If you’ve ever been to Japan you’ve noticed a few things about the population; for instance, the skyscrapers that touch the sky, the widely available public transportation system, the strange yet delicious and healthy cuisine, and the seas of people that populate Shibuya, Tokyo and other major cities in Japan.


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The most interesting and well completely foreign sight you’ll see is the lack of overweight people. I lived in Tokyo for seven years and would maybe see a couple overweight people from time to time.

Every time my family and I traveled to the states, I was shocked by the sheer size of some of the people I saw. In my mind, I find it hard to believe that people would want and be okay with growing to that large of a size. For one, it’s not healthy at all and even more so it only draws a negative image to the American people.


Photo courtesy of dailymail.co.uk

127.3 million people populate the island of Japan. According to The World Fact Book, out of the 127.3 million people living in Japan, only 3.5% of the adult population are classified as overweight/obese. That’s 4.45 million people. Now looking at US, there are about 318.9 million people living in America. 35% of the adult population is obese, That’s 111.6 million people. Shocking right?

I think it is important to look to Japan for ideas on how we can decrease the obesity rate in America.

Think fresh, whole, and healthy.


Photo by Christin Urso

The staple ingredients in many Japanese dishes include vegetables, tofu, fish and rice. Rice is the most popular of the bunch and is served at almost every meal. Although rice doesn’t have much nutritional value, it serves as the main starch and is usually eaten at the end of a meal. However, during lunch, it is typical to eat it alongside vegetables or protein.

Fish is one of the main ingredients in Japanese dishes, which should be obvious because they are surrounded by a body of water. Fish is low-fat, high protein food rich in omega-3 fatty acids, calcium, and B2.

America has more of a red-meat-and-potatoes mentality that virtually doesn’t exist in Japan. The majority of the time, American dishes have a focal dish—usually protein—that outshines the vegetables and healthy starches.

Cook with less oils. 


Photo by Patrick Domingo

Unlike other Asian cooking, specifically Chinese, Japanese food is not usually cooked with large amounts of oil. Japanese cooking usually involves serving grilled, boiled, simmered, steamed, or raw food instead of heavily frying it.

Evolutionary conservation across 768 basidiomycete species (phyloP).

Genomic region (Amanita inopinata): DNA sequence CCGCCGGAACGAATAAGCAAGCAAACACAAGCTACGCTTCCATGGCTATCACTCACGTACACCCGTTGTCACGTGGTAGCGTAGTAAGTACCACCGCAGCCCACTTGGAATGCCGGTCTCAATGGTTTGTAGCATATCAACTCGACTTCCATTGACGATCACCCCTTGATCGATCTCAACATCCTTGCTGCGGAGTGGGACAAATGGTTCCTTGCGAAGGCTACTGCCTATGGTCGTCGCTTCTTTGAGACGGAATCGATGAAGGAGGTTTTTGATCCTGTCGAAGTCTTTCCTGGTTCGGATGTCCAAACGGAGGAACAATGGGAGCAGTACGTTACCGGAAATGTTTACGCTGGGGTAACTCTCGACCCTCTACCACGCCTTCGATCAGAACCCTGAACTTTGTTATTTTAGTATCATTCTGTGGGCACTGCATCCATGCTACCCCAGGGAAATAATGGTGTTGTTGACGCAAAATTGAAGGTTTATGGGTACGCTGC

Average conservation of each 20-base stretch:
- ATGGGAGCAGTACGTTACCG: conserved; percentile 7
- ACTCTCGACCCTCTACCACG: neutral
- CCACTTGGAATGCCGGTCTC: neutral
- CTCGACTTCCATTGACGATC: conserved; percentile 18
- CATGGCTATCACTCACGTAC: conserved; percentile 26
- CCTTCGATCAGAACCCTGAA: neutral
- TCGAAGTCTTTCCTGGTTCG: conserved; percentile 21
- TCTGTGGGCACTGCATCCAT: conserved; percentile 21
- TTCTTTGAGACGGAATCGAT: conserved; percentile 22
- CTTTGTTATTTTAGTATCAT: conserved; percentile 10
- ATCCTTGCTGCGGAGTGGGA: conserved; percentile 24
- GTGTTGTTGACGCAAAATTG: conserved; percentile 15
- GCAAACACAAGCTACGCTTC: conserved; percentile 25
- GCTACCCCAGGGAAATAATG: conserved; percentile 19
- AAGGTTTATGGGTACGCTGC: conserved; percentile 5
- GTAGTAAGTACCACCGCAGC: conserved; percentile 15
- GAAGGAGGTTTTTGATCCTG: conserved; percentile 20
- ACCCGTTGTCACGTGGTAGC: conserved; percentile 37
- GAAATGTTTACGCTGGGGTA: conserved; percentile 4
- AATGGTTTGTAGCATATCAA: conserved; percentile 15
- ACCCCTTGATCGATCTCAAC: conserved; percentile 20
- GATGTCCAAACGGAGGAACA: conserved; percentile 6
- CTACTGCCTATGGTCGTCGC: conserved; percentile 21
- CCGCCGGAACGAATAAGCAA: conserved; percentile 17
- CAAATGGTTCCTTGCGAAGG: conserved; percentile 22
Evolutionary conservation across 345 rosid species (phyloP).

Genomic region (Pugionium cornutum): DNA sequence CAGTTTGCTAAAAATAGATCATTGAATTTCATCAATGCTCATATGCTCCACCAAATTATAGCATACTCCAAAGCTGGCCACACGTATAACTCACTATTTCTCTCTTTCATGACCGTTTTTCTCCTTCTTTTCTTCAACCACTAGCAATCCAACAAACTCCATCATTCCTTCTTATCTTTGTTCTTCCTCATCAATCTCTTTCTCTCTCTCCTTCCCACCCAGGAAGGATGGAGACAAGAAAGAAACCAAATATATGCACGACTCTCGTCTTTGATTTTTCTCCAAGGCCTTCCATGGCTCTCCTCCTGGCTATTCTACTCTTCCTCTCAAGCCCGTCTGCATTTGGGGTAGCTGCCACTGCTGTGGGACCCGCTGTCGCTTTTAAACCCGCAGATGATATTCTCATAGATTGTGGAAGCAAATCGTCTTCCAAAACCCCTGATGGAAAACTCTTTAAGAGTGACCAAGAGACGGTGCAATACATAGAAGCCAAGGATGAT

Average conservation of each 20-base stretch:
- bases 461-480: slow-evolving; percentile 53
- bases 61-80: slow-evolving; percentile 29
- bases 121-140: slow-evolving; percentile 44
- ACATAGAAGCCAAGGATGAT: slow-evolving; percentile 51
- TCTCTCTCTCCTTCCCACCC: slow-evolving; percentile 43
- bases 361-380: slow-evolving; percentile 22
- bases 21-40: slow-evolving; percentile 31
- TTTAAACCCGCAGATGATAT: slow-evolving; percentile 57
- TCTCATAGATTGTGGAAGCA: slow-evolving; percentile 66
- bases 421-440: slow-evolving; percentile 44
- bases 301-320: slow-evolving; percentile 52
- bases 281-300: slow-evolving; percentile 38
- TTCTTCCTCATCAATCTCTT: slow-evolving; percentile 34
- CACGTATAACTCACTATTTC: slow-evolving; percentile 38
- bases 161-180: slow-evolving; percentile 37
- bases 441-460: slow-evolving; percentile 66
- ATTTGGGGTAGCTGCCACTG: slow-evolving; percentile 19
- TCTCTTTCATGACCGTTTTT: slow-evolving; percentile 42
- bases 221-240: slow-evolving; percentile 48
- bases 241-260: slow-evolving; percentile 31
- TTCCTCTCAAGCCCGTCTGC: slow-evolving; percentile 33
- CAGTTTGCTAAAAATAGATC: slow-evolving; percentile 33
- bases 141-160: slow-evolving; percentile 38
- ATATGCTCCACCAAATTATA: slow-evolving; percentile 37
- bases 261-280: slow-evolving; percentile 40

Explore new flavors. 


Photo by Gabby Phi

Japan is known for incorporating the 5th flavor, umami, into the majority of their dishes. Dashi is a traditional base for soups in Japan that incorporates umami found in kelp. Soy is another common flavor in Japan and can be used to marinate fish, meats, and vegetables. It is also widely used as a dipping sauce for sushi.

Flavor staples in America are usually heavily saturated in fats and salt like bacon and butter. Yes, they do provide great flavor, but they’re not so good for the heart. Instead of relying on fat to provide flavor, we should look to spices and sauces to provide a healthy flavor profile.

Think about the serving size. 


Photo by Katie Huang

In Japan you aren’t given too much or too little food, you’ll be given just the right amount so none will go to waste. One of the eating secrets my mom learned was to “eat until you’re 80% full” that way you will never feel like you overate. You will typically find some form of protein—fish or tofu—alongside a bowl of miso soup, rice, vegetables, pickled vegetables and maybe a small dessert.

Presentation is everything. 


Photo by Eva Chen

It’s no wonder the saying “eye appeal is half the meal” has stayed around for so long. Japanese cuisine focuses on presentation and aesthetics. Some restaurants in Japan offer 14 courses full of artistically prepared and meticulously crafted dishes.

Aesthetics are not what most restaurants aim for in America unless you’re going out to a nice place. Some people couldn’t care less about the placement of their food; For them, it’s all about getting in, eating and getting out seamlessly.